IRSST - Institut de recherche Robert-Sauvé en santé et en sécurité du travail

Rotating shifts for police officers: study on complementary preventive approaches for fatigue reduction


Rotating shifts put more stress on the body than night work because they force the biological clock to constantly readapt to a new work/sleep schedule. The authors have already shown that an intervention combining intermittent exposure to light therapy lamps during the night, the wearing of dark glasses in the morning, and maintaining a stable sleep schedule during the day can significantly improve the adaptation of the body rhythms of nurses working a regular night shift.
This time, they tested complementary fatigue management approaches on police officers in patrol cars working on rotating shifts. These schedules are complicated by the variable exposure to light and darkness. One of the tested interventions consisted of using portable light therapy lamps during night shifts, the wearing of orange coloured glasses in the morning, and maintaining a regular sleep/darkness schedule on the day following the night shifts.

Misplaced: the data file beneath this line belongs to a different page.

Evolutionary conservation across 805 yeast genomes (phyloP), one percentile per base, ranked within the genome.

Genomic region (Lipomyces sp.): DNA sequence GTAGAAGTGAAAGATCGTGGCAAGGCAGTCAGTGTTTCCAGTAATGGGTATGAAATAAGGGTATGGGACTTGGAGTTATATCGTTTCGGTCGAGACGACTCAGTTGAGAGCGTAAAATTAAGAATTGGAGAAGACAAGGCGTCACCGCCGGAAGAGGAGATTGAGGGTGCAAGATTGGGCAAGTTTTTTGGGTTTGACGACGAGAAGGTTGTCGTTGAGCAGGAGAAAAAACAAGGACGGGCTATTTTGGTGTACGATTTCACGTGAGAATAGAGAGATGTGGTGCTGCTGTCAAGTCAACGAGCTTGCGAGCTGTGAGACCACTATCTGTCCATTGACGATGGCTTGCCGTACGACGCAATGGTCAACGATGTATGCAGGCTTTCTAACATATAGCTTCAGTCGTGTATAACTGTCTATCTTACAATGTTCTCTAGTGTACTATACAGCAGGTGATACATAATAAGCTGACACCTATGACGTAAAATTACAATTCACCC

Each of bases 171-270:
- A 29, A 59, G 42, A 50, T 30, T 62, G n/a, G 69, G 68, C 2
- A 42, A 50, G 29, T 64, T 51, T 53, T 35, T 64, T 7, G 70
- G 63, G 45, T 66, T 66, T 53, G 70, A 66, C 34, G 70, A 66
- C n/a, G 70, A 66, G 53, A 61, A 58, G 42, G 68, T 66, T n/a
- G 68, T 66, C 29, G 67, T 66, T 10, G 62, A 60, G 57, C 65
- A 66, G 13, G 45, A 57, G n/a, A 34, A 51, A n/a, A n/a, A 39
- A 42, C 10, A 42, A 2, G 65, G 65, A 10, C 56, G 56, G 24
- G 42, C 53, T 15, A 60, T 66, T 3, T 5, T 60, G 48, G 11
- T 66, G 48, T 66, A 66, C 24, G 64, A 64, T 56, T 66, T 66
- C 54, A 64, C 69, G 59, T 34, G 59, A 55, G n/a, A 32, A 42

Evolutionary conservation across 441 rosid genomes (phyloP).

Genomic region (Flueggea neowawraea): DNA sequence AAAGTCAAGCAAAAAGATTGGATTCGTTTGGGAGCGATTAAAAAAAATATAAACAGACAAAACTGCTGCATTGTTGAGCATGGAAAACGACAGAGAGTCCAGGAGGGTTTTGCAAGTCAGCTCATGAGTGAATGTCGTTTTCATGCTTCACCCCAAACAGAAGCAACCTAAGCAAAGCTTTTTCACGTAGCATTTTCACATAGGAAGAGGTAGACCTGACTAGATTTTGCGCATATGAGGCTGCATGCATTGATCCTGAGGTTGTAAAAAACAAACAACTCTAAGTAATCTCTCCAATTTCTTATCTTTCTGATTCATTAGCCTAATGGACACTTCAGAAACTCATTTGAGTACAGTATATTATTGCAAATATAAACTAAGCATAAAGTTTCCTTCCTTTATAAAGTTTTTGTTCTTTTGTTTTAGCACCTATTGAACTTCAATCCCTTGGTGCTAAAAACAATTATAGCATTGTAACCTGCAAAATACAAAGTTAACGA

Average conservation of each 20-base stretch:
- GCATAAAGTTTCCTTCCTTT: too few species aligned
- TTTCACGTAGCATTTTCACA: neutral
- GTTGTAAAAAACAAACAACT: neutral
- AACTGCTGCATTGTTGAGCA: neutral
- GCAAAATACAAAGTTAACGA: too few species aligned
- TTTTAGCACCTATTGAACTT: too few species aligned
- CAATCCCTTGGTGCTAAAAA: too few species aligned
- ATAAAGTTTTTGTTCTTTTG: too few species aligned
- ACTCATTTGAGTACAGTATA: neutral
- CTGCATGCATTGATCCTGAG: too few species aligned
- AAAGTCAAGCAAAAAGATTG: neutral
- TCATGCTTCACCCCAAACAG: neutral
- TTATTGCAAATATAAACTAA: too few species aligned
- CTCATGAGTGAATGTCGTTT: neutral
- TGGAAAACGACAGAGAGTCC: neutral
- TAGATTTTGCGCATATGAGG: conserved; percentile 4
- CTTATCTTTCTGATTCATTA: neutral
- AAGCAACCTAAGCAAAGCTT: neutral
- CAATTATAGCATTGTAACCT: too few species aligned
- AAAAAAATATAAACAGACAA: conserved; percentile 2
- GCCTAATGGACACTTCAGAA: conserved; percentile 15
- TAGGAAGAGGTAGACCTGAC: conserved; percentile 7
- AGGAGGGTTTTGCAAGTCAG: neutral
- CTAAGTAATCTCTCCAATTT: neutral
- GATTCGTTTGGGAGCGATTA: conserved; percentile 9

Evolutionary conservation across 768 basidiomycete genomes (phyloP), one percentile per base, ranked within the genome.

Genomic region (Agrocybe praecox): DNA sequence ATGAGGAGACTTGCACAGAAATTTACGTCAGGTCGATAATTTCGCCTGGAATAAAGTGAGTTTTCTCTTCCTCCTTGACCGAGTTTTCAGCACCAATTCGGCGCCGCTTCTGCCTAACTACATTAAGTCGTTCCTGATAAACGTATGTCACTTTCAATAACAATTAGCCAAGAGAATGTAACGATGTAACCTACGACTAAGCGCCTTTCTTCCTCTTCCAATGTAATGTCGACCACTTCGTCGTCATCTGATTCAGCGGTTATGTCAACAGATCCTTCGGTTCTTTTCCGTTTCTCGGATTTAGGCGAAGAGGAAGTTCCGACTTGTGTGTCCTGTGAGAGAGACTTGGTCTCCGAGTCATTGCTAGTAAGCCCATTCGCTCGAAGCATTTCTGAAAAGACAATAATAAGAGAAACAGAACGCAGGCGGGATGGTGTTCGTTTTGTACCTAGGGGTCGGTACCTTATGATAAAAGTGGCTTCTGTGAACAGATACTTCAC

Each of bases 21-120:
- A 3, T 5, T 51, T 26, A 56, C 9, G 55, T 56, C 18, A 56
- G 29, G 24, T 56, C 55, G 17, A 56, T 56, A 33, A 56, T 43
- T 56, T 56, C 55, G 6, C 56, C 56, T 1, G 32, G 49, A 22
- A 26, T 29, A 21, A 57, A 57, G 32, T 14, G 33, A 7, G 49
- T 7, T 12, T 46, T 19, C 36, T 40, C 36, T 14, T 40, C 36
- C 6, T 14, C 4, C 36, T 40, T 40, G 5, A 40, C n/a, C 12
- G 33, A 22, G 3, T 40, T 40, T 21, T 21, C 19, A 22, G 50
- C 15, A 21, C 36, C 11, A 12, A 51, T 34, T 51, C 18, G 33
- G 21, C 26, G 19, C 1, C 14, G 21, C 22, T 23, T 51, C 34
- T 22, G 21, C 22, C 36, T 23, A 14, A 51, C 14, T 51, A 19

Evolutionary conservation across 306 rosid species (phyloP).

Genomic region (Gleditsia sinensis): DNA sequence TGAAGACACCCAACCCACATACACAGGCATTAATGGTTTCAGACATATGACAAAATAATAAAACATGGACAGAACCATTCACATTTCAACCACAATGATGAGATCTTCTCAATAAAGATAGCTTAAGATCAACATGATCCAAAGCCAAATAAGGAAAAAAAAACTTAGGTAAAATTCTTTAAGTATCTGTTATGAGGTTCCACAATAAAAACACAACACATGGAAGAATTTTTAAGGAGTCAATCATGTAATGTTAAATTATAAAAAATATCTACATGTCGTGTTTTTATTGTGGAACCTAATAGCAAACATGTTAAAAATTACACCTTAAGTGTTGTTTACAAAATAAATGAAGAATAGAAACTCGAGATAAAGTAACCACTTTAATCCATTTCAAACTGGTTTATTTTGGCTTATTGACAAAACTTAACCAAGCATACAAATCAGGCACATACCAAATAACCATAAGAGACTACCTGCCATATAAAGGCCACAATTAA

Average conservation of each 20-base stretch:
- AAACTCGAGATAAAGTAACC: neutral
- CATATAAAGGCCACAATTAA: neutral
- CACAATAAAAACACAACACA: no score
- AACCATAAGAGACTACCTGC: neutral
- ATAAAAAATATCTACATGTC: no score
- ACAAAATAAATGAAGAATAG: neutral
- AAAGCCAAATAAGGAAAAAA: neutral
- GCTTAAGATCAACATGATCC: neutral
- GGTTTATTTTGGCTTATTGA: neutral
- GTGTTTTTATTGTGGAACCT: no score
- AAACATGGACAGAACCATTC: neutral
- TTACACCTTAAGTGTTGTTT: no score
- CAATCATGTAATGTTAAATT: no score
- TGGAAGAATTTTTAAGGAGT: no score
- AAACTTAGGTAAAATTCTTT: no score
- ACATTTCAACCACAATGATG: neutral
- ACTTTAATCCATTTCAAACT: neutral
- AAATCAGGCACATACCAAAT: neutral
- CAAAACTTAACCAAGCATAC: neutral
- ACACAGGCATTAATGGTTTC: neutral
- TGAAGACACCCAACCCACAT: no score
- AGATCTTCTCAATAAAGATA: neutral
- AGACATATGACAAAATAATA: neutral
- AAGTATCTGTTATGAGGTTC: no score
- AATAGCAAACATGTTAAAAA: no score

The authors noted more stable psychomotor performances during the week of night work for the participating police officers. The circadian adjustment was more rapid for them than for their colleagues, without however producing a significant difference between the groups. The changes obtained are relatively modest, which is explained in part by a lower exposure than expected to the light therapy lamps during the night. A higher degree of circadian adjustment or psychomotor performance during night shifts was nevertheless associated with the tested intervention.

Additional Information

Type: Project
Number: 0099-2340
Status: Completed
Year of completion: 2010
  • Diane B. Boivin (Institut universitaire en santé mentale, Centre de recherche Hôpital Douglas)
  • Madeleine Bourdouxhe (IRSST)
  • Paul Massicotte (IRSST)
  • Thierry Petitjean-Roget (IRSST)